“But can’t I just keep my holdings on Coinbase or Binance?”
You’ve seen the commercials; you’ve read the magazine ads. It’s simple, right? You can buy and sell cryptocurrencies in a growing number of places. You can log into your bank account and see how much fiat currency you have. In much the same way, you can log into any number of centralized exchanges (CEXs) and view your crypto holdings.
So… why does anyone need a non-custodial wallet? (Or, better yet, what actually is a crypto wallet?)
Crypto wallets are digital wallets that facilitate the storing and transferring (i.e., sending or receiving) of cryptocurrencies on one or multiple chains. Perhaps the most important part of that sentence is the last two words: multiple chains.
In the world of crypto, there are many different blockchains, including Binance, Ethereum, and Polygon — each with their own on-chain tokens. You can think of blockchains, or simple “chains,” as networks that record all of the transactions made.
If you hold tokens from more than one blockchain — such as Ethereum (ETH) and Binance (BNB) — a multi-chain crypto wallet is a single, easy place to keep tabs of all of your holdings, rather than logging into a number of different accounts.
Keeping your holdings safe starts in your wallet
You’re careful with your physical wallet, and that same care is needed with your crypto wallet as well. First, the initial setup of your crypto wallet means that you’ll be given a recovery phrase. The recovery phrase is what enables you to access your wallet, and it must be treated with the utmost safety and secrecy.
A few tips:
- Write your recovery phrase down and store it in a place that only you can access. That could be a home safe or even a safe deposit box at your local bank.
- Do not snap a picture of your recovery phrase on your mobile phone. If someone accesses your phone… you guessed it, they now have access to your wallet.
- It goes without saying, but do not share your recovery phrase with anyone else. Whoever has access to your phrase controls your wallet.
Don’t believe us? There are endless stories of crypto millionaires who can’t access their holdings because they lost their recovery phrase. There is no “Reset Password” capability on your crypto wallet.
Disconnect your wallet when you’re not conducting any transactions
A crypto wallet enables you to send, receive, and store crypto holdings. But let’s say you want to use a decentralized app (dApp) or just swap one token for another.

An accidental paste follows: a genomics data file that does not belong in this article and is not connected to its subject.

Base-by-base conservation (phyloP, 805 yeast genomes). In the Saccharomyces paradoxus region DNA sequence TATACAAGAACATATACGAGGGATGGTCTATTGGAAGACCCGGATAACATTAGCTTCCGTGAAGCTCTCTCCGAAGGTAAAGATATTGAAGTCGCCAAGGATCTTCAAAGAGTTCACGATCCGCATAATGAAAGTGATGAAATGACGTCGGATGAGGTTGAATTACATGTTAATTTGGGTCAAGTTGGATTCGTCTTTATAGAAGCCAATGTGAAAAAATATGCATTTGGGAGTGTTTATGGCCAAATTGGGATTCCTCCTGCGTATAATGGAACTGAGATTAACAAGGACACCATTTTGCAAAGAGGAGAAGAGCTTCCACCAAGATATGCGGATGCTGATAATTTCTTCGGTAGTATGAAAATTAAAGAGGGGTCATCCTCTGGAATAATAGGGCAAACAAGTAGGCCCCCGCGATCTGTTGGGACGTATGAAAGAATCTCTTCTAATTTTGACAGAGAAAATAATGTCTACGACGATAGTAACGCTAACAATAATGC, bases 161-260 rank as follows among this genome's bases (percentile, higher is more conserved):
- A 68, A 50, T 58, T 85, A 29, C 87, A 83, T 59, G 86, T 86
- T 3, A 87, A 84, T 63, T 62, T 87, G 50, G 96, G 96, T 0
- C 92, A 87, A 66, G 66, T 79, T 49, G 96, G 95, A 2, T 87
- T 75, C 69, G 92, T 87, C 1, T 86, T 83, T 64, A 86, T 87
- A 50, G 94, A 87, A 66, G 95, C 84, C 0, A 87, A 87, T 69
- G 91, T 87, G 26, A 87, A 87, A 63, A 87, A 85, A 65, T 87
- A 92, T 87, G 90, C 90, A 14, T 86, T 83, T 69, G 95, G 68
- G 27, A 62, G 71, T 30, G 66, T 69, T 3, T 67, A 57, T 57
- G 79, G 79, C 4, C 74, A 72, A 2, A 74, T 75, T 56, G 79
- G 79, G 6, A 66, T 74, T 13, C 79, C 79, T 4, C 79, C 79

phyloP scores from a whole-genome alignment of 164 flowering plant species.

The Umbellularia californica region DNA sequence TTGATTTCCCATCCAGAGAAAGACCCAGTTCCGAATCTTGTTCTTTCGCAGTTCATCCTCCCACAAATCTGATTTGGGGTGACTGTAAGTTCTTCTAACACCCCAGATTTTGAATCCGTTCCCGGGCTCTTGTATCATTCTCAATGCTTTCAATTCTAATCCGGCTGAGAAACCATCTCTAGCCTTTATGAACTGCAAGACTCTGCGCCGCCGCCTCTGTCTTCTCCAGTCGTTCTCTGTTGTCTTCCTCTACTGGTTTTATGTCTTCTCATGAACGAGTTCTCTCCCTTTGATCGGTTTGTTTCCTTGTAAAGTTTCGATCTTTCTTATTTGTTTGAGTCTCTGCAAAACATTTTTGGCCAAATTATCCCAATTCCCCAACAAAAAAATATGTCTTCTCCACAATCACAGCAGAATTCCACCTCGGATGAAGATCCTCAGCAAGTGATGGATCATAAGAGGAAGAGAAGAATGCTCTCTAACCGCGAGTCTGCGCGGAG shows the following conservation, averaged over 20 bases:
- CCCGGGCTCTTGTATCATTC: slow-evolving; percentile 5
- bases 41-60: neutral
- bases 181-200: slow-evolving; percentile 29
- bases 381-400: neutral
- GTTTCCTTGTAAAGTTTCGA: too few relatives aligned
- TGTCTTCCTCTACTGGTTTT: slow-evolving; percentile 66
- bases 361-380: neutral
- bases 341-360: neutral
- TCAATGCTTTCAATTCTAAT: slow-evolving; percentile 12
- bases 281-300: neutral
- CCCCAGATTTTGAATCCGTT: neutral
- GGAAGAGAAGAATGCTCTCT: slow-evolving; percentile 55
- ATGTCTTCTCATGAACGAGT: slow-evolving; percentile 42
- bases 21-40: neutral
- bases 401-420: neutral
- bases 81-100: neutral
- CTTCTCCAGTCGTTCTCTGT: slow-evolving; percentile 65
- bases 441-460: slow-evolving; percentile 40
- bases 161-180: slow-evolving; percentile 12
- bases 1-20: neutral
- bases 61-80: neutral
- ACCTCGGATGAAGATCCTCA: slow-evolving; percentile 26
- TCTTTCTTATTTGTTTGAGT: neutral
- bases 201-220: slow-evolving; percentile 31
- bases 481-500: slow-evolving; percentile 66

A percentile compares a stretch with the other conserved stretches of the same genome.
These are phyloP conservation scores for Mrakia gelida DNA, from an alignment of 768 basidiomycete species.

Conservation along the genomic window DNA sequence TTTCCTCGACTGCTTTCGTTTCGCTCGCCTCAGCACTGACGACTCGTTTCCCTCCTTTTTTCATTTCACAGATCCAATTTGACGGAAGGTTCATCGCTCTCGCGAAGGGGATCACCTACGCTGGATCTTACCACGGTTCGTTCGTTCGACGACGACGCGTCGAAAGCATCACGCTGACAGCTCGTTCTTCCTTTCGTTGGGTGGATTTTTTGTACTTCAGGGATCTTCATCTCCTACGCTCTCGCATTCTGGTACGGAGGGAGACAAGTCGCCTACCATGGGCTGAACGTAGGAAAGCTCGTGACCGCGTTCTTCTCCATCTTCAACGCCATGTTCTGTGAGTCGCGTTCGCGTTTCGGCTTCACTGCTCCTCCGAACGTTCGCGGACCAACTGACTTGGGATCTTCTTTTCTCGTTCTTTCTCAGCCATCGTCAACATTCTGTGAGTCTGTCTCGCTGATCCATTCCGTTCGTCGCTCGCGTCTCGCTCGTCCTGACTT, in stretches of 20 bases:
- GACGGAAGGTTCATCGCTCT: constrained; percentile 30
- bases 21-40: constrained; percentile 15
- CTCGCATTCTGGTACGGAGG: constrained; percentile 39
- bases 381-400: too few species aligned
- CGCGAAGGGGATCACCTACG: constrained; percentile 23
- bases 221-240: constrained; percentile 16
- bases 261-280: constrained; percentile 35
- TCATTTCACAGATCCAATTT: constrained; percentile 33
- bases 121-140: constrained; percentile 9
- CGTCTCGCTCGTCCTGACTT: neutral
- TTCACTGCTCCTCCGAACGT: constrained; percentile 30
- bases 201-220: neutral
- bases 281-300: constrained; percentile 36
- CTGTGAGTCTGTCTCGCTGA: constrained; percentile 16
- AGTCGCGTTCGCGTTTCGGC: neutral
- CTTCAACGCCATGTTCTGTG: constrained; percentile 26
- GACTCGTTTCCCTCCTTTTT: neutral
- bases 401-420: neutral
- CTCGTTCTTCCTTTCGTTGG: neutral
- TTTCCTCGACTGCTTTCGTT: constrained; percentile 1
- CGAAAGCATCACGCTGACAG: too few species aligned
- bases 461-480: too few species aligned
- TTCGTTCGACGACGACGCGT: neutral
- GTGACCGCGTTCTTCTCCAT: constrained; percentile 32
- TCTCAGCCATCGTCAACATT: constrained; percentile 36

For that, you need to use your wallet with the dApp or decentralized exchange, and that means “connecting” your wallet. Just like you’d log out of a public computer before walking away, this rule is simple: connect your wallet, do what you need to do, and then disconnect.
Don’t interact with random tokens
The crypto version of phishing is a random token that suddenly appears in your wallet. It can occur via airdrop or because someone sent it to your wallet’s address. If you didn’t purchase that token, or you don’t know why you’re receiving or who the sender is, then don’t interact with the token. Airdropped tokens with malicious intent, also known as “dusting attacks,” are an increasingly common means for scammers to gain access to your wallet. Interacting with dusting attack tokens like these is akin to opening the door to thieves.
Summing it up: The world system has changed a lot since the days of piracy and train robbery, but thieves and scammers still lurk in many places. You’ve probably read many articles about crypto scams, but a few basic tips (along with a mindset of safety) can protect you from many of them.
If you’re just getting started to crypto, be sure to get started the right way — manage and guard your crypto wallet like your financial dreams depend on it. (Because for many of us, they do.). Want to learn more about crypto wallets, including the difference between “hot” and “cold” wallets? Visit the Bridges Knowledgebase to get further information.